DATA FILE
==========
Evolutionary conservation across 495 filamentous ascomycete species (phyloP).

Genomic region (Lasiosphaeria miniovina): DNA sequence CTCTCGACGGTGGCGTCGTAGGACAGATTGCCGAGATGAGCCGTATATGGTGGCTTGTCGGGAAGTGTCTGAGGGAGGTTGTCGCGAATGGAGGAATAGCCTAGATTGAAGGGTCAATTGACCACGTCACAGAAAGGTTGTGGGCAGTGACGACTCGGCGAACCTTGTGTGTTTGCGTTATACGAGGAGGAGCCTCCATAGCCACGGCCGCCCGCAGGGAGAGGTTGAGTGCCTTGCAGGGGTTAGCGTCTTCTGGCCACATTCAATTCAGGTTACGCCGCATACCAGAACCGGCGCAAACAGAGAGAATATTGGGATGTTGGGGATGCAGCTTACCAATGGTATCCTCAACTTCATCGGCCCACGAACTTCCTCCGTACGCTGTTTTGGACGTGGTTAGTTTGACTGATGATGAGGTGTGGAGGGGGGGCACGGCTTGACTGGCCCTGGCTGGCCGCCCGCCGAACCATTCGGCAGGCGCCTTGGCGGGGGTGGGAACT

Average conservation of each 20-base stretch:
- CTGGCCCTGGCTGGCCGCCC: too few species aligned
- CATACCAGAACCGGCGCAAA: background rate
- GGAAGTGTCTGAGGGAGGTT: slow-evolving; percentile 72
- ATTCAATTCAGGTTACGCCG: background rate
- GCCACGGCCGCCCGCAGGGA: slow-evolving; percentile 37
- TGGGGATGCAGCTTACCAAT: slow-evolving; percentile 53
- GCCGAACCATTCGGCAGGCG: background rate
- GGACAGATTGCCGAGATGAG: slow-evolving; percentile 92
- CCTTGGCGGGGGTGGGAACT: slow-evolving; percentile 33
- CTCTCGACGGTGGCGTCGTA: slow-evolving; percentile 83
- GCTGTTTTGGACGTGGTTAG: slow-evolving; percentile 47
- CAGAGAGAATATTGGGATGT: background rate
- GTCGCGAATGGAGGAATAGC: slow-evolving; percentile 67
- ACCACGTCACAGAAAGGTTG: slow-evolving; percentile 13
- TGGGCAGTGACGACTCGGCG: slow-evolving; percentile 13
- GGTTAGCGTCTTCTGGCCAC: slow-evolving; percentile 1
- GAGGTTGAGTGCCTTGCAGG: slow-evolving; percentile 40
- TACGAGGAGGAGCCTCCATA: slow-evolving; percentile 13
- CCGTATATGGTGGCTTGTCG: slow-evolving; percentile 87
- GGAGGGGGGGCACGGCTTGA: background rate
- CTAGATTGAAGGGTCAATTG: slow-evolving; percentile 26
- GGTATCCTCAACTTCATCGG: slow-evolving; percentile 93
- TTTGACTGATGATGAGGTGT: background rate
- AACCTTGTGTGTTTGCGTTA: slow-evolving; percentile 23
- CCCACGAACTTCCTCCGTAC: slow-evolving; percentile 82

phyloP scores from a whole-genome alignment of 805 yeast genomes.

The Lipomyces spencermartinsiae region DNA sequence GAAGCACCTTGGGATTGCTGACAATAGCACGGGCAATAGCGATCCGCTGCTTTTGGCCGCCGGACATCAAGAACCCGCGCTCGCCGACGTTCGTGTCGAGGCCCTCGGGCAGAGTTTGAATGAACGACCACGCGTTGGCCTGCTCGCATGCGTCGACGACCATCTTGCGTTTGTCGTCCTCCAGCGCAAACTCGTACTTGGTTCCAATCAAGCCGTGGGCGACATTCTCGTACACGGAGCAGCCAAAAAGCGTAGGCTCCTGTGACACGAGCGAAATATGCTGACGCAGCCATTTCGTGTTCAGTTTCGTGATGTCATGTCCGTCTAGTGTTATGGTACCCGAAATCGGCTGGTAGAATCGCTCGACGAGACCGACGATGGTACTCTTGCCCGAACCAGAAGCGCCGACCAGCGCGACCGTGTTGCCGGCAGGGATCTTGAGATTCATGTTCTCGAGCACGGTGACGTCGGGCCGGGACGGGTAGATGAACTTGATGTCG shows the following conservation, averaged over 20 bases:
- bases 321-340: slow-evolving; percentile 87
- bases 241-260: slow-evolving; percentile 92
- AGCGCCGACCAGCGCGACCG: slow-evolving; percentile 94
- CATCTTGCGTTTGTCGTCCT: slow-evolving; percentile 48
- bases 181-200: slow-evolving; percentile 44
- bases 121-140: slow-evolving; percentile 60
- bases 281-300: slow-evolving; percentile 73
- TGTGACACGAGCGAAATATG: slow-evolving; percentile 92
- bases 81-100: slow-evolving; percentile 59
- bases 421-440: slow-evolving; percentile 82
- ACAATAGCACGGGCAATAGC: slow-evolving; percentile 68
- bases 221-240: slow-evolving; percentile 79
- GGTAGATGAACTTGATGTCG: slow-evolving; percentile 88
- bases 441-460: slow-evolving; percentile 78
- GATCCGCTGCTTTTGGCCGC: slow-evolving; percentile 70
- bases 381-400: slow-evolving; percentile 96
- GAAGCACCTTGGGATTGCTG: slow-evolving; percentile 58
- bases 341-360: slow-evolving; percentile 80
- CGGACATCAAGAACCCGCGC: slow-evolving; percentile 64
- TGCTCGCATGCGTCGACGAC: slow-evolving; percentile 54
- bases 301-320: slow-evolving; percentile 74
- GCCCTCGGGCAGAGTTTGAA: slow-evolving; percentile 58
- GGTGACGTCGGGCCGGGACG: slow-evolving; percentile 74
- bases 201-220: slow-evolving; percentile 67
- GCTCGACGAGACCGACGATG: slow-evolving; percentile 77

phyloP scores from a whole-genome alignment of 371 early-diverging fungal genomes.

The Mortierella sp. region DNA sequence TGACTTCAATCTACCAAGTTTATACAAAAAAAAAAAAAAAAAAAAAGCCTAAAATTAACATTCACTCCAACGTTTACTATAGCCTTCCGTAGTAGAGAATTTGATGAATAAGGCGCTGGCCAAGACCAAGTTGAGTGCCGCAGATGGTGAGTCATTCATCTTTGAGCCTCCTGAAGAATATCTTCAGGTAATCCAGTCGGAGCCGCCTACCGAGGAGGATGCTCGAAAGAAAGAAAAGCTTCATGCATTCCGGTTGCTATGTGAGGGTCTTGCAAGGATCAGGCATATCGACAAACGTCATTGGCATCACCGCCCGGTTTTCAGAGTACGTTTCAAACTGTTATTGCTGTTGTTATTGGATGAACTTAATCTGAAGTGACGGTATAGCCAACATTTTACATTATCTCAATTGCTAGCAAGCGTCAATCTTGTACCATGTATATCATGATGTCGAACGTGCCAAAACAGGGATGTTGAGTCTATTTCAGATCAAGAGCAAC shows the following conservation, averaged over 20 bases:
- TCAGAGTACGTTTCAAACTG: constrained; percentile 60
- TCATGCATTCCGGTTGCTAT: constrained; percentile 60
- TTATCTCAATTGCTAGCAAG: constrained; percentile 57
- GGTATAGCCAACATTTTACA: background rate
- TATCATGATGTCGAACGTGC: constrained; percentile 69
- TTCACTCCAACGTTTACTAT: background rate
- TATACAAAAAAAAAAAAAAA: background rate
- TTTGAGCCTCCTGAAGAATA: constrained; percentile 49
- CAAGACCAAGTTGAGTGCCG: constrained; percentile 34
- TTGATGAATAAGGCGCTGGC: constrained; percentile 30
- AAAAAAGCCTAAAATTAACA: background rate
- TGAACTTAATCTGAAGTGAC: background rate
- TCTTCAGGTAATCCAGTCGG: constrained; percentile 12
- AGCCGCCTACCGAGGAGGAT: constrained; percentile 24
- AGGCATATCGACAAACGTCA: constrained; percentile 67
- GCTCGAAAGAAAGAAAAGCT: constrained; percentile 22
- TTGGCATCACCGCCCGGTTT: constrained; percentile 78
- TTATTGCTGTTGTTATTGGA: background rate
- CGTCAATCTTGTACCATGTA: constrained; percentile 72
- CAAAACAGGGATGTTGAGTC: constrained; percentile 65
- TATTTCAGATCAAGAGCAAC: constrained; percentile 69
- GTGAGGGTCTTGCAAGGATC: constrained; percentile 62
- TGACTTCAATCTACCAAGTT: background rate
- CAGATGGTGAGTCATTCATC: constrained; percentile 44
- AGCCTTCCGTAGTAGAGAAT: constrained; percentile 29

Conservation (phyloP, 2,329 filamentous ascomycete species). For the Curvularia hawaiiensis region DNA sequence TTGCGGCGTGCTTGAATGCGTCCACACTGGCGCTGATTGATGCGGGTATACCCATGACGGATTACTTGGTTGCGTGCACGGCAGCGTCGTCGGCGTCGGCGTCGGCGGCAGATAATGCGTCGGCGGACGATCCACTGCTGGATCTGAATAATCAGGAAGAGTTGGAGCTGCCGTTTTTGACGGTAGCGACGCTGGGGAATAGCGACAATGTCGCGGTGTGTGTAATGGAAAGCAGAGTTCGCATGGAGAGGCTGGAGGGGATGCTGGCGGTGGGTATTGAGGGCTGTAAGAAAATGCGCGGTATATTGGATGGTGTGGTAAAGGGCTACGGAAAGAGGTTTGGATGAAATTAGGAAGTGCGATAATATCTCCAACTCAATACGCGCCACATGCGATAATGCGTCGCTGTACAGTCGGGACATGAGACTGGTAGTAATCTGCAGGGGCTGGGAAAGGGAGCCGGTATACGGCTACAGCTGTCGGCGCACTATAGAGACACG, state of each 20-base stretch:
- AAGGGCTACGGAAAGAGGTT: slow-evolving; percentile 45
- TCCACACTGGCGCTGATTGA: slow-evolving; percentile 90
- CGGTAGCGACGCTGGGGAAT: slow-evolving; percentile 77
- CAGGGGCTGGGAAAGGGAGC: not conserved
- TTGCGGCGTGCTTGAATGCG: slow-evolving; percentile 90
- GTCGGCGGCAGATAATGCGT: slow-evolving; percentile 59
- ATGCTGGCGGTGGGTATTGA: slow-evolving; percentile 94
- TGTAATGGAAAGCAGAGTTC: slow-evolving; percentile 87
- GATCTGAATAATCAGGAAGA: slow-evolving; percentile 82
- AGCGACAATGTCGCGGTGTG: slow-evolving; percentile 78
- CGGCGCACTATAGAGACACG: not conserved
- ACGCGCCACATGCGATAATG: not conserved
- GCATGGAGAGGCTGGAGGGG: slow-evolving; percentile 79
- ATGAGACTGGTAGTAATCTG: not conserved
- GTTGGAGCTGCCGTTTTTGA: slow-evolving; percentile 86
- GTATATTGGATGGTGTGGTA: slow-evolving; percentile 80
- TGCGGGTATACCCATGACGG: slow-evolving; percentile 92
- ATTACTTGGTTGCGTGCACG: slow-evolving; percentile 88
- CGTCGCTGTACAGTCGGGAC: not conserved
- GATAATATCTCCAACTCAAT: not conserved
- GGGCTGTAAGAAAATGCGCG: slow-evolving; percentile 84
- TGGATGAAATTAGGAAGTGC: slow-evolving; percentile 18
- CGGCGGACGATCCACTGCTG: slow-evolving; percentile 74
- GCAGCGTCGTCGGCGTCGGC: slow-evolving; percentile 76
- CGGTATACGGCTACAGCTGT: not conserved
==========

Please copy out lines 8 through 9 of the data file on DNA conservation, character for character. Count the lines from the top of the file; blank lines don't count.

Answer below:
- GCCACGGCCGCCCGCAGGGA: slow-evolving; percentile 37
- TGGGGATGCAGCTTACCAAT: slow-evolving; percentile 53